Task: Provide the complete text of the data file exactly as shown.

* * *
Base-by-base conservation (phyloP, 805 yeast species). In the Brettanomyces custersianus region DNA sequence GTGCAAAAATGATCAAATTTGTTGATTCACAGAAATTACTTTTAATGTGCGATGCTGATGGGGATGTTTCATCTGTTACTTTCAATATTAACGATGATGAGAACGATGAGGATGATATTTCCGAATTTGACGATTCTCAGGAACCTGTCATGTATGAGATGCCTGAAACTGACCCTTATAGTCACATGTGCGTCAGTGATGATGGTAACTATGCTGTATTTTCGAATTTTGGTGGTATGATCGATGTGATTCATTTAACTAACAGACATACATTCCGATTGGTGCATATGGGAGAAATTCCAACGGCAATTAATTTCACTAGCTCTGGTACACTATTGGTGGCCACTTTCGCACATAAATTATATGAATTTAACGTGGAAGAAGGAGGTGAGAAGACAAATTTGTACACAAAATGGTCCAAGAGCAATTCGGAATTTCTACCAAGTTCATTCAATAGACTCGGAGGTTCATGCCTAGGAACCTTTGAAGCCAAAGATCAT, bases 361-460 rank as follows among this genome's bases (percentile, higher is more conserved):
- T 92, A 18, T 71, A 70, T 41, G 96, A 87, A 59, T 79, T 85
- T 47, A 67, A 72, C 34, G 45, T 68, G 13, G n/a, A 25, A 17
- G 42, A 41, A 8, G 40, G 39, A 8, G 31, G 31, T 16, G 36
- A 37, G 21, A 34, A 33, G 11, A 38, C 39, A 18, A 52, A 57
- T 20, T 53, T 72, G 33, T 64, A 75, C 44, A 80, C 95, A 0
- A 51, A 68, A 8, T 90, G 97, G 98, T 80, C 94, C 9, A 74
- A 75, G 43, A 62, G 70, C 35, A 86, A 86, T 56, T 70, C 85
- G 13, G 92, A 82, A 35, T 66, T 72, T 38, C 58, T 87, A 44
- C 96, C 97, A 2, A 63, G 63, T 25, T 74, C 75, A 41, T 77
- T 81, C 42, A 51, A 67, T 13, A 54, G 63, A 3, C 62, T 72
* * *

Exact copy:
Base-by-base conservation (phyloP, 805 yeast species). In the Brettanomyces custersianus region DNA sequence GTGCAAAAATGATCAAATTTGTTGATTCACAGAAATTACTTTTAATGTGCGATGCTGATGGGGATGTTTCATCTGTTACTTTCAATATTAACGATGATGAGAACGATGAGGATGATATTTCCGAATTTGACGATTCTCAGGAACCTGTCATGTATGAGATGCCTGAAACTGACCCTTATAGTCACATGTGCGTCAGTGATGATGGTAACTATGCTGTATTTTCGAATTTTGGTGGTATGATCGATGTGATTCATTTAACTAACAGACATACATTCCGATTGGTGCATATGGGAGAAATTCCAACGGCAATTAATTTCACTAGCTCTGGTACACTATTGGTGGCCACTTTCGCACATAAATTATATGAATTTAACGTGGAAGAAGGAGGTGAGAAGACAAATTTGTACACAAAATGGTCCAAGAGCAATTCGGAATTTCTACCAAGTTCATTCAATAGACTCGGAGGTTCATGCCTAGGAACCTTTGAAGCCAAAGATCAT, bases 361-460 rank as follows among this genome's bases (percentile, higher is more conserved):
- T 92, A 18, T 71, A 70, T 41, G 96, A 87, A 59, T 79, T 85
- T 47, A 67, A 72, C 34, G 45, T 68, G 13, G n/a, A 25, A 17
- G 42, A 41, A 8, G 40, G 39, A 8, G 31, G 31, T 16, G 36
- A 37, G 21, A 34, A 33, G 11, A 38, C 39, A 18, A 52, A 57
- T 20, T 53, T 72, G 33, T 64, A 75, C 44, A 80, C 95, A 0
- A 51, A 68, A 8, T 90, G 97, G 98, T 80, C 94, C 9, A 74
- A 75, G 43, A 62, G 70, C 35, A 86, A 86, T 56, T 70, C 85
- G 13, G 92, A 82, A 35, T 66, T 72, T 38, C 58, T 87, A 44
- C 96, C 97, A 2, A 63, G 63, T 25, T 74, C 75, A 41, T 77
- T 81, C 42, A 51, A 67, T 13, A 54, G 63, A 3, C 62, T 72